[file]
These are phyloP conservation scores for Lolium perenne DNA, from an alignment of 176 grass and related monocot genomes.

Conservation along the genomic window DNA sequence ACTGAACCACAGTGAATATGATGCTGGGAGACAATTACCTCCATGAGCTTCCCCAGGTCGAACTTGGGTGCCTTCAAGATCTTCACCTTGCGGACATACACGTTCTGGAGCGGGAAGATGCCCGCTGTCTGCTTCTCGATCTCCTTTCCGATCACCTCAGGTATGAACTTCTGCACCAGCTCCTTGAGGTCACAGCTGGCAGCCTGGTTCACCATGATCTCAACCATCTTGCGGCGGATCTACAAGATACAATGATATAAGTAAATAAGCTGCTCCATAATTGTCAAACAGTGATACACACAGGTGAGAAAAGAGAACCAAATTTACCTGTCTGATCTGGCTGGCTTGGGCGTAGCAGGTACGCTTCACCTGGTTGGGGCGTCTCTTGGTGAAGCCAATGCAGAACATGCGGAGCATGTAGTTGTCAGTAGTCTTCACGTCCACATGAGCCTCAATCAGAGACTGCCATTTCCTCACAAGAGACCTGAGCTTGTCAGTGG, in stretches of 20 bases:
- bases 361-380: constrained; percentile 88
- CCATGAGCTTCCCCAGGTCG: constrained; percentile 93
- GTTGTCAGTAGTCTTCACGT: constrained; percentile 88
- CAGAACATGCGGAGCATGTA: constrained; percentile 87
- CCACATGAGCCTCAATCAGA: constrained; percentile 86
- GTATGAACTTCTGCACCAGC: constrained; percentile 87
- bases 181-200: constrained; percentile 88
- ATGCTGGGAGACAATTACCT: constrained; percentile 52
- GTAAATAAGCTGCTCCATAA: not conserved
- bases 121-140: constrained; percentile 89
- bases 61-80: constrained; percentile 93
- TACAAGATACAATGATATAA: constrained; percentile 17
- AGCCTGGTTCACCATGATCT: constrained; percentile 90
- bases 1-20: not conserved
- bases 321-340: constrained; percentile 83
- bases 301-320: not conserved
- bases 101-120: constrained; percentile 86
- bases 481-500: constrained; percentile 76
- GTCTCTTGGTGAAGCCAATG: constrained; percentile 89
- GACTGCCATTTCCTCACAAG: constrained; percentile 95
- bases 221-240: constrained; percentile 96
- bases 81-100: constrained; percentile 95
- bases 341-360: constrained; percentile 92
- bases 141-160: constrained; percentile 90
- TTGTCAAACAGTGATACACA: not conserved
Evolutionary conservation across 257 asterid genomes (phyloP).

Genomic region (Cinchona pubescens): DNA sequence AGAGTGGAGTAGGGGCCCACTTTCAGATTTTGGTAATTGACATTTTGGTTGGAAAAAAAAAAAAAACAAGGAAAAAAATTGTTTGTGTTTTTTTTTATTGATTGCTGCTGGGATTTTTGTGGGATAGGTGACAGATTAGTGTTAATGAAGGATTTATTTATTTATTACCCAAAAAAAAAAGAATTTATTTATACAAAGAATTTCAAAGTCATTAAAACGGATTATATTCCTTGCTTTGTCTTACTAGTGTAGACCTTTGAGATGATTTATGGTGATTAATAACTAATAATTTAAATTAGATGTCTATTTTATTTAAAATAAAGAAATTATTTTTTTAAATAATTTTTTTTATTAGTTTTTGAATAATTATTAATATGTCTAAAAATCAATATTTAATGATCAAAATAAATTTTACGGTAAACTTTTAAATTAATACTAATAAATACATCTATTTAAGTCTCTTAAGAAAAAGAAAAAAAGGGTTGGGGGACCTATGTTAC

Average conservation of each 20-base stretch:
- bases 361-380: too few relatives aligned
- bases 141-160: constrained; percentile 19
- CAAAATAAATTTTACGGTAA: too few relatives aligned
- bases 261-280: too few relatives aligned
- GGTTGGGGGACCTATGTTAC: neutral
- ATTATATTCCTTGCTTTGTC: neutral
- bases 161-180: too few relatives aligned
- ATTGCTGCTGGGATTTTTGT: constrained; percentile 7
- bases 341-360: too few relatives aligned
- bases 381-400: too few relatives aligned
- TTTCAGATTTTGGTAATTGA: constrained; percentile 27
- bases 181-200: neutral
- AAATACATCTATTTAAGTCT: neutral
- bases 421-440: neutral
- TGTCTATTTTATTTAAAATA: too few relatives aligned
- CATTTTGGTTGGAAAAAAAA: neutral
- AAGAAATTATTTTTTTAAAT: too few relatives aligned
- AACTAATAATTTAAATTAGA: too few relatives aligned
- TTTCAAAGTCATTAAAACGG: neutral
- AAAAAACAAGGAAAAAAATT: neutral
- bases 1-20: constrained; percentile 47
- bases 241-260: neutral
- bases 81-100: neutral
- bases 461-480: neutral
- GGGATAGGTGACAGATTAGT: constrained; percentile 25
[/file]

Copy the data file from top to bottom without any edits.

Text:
These are phyloP conservation scores for Lolium perenne DNA, from an alignment of 176 grass and related monocot genomes.

Conservation along the genomic window DNA sequence ACTGAACCACAGTGAATATGATGCTGGGAGACAATTACCTCCATGAGCTTCCCCAGGTCGAACTTGGGTGCCTTCAAGATCTTCACCTTGCGGACATACACGTTCTGGAGCGGGAAGATGCCCGCTGTCTGCTTCTCGATCTCCTTTCCGATCACCTCAGGTATGAACTTCTGCACCAGCTCCTTGAGGTCACAGCTGGCAGCCTGGTTCACCATGATCTCAACCATCTTGCGGCGGATCTACAAGATACAATGATATAAGTAAATAAGCTGCTCCATAATTGTCAAACAGTGATACACACAGGTGAGAAAAGAGAACCAAATTTACCTGTCTGATCTGGCTGGCTTGGGCGTAGCAGGTACGCTTCACCTGGTTGGGGCGTCTCTTGGTGAAGCCAATGCAGAACATGCGGAGCATGTAGTTGTCAGTAGTCTTCACGTCCACATGAGCCTCAATCAGAGACTGCCATTTCCTCACAAGAGACCTGAGCTTGTCAGTGG, in stretches of 20 bases:
- bases 361-380: constrained; percentile 88
- CCATGAGCTTCCCCAGGTCG: constrained; percentile 93
- GTTGTCAGTAGTCTTCACGT: constrained; percentile 88
- CAGAACATGCGGAGCATGTA: constrained; percentile 87
- CCACATGAGCCTCAATCAGA: constrained; percentile 86
- GTATGAACTTCTGCACCAGC: constrained; percentile 87
- bases 181-200: constrained; percentile 88
- ATGCTGGGAGACAATTACCT: constrained; percentile 52
- GTAAATAAGCTGCTCCATAA: not conserved
- bases 121-140: constrained; percentile 89
- bases 61-80: constrained; percentile 93
- TACAAGATACAATGATATAA: constrained; percentile 17
- AGCCTGGTTCACCATGATCT: constrained; percentile 90
- bases 1-20: not conserved
- bases 321-340: constrained; percentile 83
- bases 301-320: not conserved
- bases 101-120: constrained; percentile 86
- bases 481-500: constrained; percentile 76
- GTCTCTTGGTGAAGCCAATG: constrained; percentile 89
- GACTGCCATTTCCTCACAAG: constrained; percentile 95
- bases 221-240: constrained; percentile 96
- bases 81-100: constrained; percentile 95
- bases 341-360: constrained; percentile 92
- bases 141-160: constrained; percentile 90
- TTGTCAAACAGTGATACACA: not conserved
Evolutionary conservation across 257 asterid genomes (phyloP).

Genomic region (Cinchona pubescens): DNA sequence AGAGTGGAGTAGGGGCCCACTTTCAGATTTTGGTAATTGACATTTTGGTTGGAAAAAAAAAAAAAACAAGGAAAAAAATTGTTTGTGTTTTTTTTTATTGATTGCTGCTGGGATTTTTGTGGGATAGGTGACAGATTAGTGTTAATGAAGGATTTATTTATTTATTACCCAAAAAAAAAAGAATTTATTTATACAAAGAATTTCAAAGTCATTAAAACGGATTATATTCCTTGCTTTGTCTTACTAGTGTAGACCTTTGAGATGATTTATGGTGATTAATAACTAATAATTTAAATTAGATGTCTATTTTATTTAAAATAAAGAAATTATTTTTTTAAATAATTTTTTTTATTAGTTTTTGAATAATTATTAATATGTCTAAAAATCAATATTTAATGATCAAAATAAATTTTACGGTAAACTTTTAAATTAATACTAATAAATACATCTATTTAAGTCTCTTAAGAAAAAGAAAAAAAGGGTTGGGGGACCTATGTTAC

Average conservation of each 20-base stretch:
- bases 361-380: too few relatives aligned
- bases 141-160: constrained; percentile 19
- CAAAATAAATTTTACGGTAA: too few relatives aligned
- bases 261-280: too few relatives aligned
- GGTTGGGGGACCTATGTTAC: neutral
- ATTATATTCCTTGCTTTGTC: neutral
- bases 161-180: too few relatives aligned
- ATTGCTGCTGGGATTTTTGT: constrained; percentile 7
- bases 341-360: too few relatives aligned
- bases 381-400: too few relatives aligned
- TTTCAGATTTTGGTAATTGA: constrained; percentile 27
- bases 181-200: neutral
- AAATACATCTATTTAAGTCT: neutral
- bases 421-440: neutral
- TGTCTATTTTATTTAAAATA: too few relatives aligned
- CATTTTGGTTGGAAAAAAAA: neutral
- AAGAAATTATTTTTTTAAAT: too few relatives aligned
- AACTAATAATTTAAATTAGA: too few relatives aligned
- TTTCAAAGTCATTAAAACGG: neutral
- AAAAAACAAGGAAAAAAATT: neutral
- bases 1-20: constrained; percentile 47
- bases 241-260: neutral
- bases 81-100: neutral
- bases 461-480: neutral
- GGGATAGGTGACAGATTAGT: constrained; percentile 25